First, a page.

Going it alone isn't easy. Ask any freelancer. The stability that comes from a steady paycheck is just one of the perks that intrepid self-employed workers forgo in the name of flexibility and freedom. They also give up on access to the tried-and-true retirement savings infrastructure that's built into most big companies, including pensions, profit sharing, and 401(k) matching plans. There are, however, plenty of options for go-it-alone types who are looking to keep their savings on track, including a variety of individual retirement accounts, 401(k) plans, and even a version of that corporate stalwart—the pension. With a little research, there's no reason the freelance life can't conclude with a well-earned retirement.
IRAs and Roth IRAs. In some ways, these common savings vehicles can be many freelancers' best friend, especially for savers who are just starting out on the long road to retirement. Cheap and flexible, the IRA is still a top option for workers looking to put away a little extra every year. For 2009, contribution limits are $5,000 a year, plus an extra thousand if you're over 50. If you're a short-term freelancer or someone who's been newly (ahem) freelanced by the recession, using these time-tested vehicles makes sense. Choosing between a Roth and a traditional IRA depends on your tax situation, so you should rely on the help of a financial professional. (That goes for other choices on this list, too.) Income limits apply as well. If you're self-employed, your income must fall below $55,000 to make the maximum contribution or below $65,000 a year to make any contribution for a traditional IRA. Limits for married filing jointly range from $89,000 to $109,000. Roth limits are higher: $105,000 to $120,000 for singles and $166,000 to $176,000 for married filers.
Who should consider it? Freelancers who are putting away a little at a time.
SEP-IRA. The simplified employee pension, or SEP, allows self-employed folks to put away a larger chunk of cash. This year, freelancers using SEP-IRAs can sock away up to $49,000 or up to 20 percent of their net income. (The limit is 25 percent of net income if you're an employee of your own company.) There's no minimum annual contribution, so if you're in for a lean year, contributions can be lowered accordingly. It's also a good option for established self-employed workers who team up with their spouse. For example, a dentist and a spouse (who works for him or her as an assistant or receptionist) can shelter up to $49,000 each. The tax benefits and restrictions are generally the same as a regular IRA's, with payouts taxed as ordinary income after age 59½. (The penalties for early withdrawal are similar as well.) Also, if your freelance work is taking off and you're considering hiring employees, SEP-IRAs can cover them as well, although other options like Simple IRAs, which allow lower contributions by the employer, might make more sense over the long haul.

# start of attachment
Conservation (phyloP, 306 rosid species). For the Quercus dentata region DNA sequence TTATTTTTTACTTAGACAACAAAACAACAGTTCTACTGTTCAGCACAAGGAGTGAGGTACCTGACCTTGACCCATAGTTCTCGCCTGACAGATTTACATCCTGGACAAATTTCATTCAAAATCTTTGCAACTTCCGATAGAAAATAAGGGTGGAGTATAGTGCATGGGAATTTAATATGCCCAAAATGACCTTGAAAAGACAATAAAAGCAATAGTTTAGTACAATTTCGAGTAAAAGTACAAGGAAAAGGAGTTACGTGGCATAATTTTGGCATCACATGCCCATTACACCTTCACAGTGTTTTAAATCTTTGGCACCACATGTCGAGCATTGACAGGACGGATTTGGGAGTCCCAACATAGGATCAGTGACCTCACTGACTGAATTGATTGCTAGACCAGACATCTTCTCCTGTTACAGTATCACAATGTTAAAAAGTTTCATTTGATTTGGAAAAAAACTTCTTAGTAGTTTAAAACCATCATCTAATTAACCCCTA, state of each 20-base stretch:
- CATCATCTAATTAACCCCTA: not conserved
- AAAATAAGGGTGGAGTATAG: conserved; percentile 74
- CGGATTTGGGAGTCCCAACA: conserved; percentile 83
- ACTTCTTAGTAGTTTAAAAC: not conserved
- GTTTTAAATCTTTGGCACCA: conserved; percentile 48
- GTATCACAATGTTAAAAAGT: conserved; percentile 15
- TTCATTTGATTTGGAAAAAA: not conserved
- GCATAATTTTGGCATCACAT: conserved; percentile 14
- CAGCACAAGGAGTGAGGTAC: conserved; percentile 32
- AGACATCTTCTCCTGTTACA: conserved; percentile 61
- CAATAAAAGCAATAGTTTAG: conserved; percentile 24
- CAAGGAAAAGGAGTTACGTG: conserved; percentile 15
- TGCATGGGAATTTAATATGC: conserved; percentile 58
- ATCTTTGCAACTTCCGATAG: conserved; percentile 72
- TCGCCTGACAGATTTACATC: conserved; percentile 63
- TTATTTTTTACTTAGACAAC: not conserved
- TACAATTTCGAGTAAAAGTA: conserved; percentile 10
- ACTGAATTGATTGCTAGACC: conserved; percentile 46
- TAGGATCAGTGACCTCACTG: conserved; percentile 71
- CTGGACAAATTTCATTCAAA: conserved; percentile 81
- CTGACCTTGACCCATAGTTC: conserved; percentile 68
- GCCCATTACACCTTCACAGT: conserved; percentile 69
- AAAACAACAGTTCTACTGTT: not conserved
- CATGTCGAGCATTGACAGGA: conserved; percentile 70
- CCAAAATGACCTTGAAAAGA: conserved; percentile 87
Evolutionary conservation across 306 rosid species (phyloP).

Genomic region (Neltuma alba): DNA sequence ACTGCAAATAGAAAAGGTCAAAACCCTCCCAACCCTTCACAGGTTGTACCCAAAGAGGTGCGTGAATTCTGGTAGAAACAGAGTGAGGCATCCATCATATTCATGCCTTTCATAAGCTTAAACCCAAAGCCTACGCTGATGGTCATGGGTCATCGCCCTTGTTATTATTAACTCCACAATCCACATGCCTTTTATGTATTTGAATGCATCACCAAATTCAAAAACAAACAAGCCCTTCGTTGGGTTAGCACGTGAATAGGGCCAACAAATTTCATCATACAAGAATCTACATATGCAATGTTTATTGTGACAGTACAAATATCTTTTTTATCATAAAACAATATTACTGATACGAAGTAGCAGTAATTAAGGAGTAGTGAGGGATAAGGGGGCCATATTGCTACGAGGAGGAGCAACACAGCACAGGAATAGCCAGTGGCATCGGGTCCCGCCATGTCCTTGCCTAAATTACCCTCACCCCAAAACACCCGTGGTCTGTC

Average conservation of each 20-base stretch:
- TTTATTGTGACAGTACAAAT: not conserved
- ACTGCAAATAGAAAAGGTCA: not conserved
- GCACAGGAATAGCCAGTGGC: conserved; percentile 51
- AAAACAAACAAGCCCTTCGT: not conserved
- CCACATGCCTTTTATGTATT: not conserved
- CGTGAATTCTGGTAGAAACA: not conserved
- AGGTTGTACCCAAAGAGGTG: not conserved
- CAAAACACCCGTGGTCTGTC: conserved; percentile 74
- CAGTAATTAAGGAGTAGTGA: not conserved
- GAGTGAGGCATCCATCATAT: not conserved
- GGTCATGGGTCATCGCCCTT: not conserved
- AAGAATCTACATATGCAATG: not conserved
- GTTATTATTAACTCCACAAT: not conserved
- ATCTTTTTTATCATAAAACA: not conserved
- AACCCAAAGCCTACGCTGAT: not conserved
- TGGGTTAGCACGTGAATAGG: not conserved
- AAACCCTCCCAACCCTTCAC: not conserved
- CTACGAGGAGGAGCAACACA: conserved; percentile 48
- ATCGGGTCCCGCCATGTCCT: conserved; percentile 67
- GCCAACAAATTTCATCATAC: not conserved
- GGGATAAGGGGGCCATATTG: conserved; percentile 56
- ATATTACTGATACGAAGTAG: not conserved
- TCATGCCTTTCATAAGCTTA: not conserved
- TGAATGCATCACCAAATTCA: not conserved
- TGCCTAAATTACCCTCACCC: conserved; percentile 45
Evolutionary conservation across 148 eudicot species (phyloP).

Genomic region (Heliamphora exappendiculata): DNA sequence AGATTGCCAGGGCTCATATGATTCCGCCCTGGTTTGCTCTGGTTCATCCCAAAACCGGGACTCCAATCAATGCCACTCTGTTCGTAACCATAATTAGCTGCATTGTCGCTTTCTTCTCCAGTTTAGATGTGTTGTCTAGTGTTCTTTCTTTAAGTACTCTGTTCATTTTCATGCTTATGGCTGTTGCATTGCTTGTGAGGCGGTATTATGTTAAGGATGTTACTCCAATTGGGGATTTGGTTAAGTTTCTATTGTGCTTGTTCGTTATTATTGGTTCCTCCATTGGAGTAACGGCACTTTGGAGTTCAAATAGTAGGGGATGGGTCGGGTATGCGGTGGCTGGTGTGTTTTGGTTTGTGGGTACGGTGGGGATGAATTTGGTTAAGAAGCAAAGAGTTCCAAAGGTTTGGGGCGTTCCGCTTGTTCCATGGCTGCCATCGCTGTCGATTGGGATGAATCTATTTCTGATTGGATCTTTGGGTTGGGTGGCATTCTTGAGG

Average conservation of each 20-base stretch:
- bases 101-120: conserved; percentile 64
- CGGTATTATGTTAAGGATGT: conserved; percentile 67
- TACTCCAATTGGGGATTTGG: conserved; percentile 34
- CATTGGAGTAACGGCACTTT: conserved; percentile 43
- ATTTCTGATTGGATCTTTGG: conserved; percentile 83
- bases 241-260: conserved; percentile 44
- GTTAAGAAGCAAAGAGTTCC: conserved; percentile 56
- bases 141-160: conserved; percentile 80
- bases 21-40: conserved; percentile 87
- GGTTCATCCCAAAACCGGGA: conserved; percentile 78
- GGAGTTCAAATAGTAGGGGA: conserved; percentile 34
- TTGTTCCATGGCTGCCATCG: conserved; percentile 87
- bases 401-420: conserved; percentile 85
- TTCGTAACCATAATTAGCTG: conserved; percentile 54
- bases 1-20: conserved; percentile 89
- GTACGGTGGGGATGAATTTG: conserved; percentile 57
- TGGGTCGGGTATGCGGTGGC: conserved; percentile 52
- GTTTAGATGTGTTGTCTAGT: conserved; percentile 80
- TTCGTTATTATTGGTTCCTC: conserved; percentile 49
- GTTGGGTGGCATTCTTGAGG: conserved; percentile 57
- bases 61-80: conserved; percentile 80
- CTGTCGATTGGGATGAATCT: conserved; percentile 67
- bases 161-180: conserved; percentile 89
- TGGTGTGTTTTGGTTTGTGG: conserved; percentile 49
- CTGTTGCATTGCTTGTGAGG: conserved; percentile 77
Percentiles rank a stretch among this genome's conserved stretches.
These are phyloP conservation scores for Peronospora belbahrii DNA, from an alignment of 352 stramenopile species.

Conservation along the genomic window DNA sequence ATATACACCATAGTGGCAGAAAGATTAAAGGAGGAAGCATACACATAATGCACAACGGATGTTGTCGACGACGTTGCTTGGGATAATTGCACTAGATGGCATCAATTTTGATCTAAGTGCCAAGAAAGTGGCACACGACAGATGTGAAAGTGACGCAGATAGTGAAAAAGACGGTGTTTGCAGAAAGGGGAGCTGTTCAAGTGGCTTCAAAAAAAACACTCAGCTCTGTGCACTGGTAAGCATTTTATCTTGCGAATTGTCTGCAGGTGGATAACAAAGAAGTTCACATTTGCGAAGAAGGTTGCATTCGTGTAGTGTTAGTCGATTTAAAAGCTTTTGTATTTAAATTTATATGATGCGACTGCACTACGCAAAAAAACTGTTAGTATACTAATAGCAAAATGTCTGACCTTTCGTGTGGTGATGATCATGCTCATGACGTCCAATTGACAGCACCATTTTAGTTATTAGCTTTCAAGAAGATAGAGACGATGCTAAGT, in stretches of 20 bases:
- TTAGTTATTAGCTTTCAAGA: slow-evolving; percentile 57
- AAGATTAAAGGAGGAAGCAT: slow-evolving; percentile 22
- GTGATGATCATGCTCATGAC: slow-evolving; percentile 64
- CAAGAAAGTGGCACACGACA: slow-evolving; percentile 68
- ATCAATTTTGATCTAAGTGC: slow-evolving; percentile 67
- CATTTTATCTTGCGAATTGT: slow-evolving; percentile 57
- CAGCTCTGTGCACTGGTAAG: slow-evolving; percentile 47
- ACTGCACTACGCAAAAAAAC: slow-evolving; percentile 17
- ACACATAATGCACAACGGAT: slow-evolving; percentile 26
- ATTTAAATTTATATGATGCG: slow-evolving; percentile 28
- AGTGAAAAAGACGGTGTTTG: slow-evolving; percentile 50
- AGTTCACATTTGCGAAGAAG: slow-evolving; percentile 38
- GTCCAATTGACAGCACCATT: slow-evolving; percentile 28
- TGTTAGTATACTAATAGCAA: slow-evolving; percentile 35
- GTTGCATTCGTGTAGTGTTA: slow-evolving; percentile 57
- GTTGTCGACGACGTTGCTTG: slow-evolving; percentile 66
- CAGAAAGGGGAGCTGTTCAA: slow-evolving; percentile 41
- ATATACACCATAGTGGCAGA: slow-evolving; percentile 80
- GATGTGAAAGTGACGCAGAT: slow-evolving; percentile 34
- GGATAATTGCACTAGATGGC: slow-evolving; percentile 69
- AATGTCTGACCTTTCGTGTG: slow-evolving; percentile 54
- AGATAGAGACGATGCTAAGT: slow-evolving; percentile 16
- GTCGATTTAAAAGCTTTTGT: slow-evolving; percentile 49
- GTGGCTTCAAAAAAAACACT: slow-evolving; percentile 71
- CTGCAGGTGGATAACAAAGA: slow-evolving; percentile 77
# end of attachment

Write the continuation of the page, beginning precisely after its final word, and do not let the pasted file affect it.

Who should consider it? Self-employed folks looking for a low-cost retirement plan with high contribution limits.
Solo 401(k). Also known as an individual 401(k), the solo 401(k) is a catchall term used to describe a variety of plans that let freelancers skirt some of the limits of a SEP. Instead of an either-or contribution limit on the dollar amount or the percentage of income, the solo 401(k) lets you contribute a set dollar amount, plus a percentage of profits on top of that amount. For example: This year, the solo 401(k) contribution limits top out at $16,500 ($22,000 if you're over 50). Above that level, you can contribute up to 20 percent of your income (or again, 25 percent if you're incorporated, as with a SEP). Any freelancer should take a look, but Tim Maurer, director of financial planning at Maryland-based Financial Consulate, says the solo 401(k) could work especially well for a two-income couple in which one spouse works for a company with a traditional 401(k) and pay that covers day-to-day expenses, while the freelancing member of the family is simply generating extra retirement income. If a couple is living on the income of one spouse and the freelancer is contributing $20,000 a year, the first $16,500 can go in the 401(k), plus an additional amount of 20 percent of his or her income up to that $49,000.
Who should consider it? Freelancers making modest contributions who like the ease of a 401(k). "It has the most flexibility of any of these plans," according to Maurer, who says the solo 401(k) is "like a SEP-IRA and a 401(k) jammed together."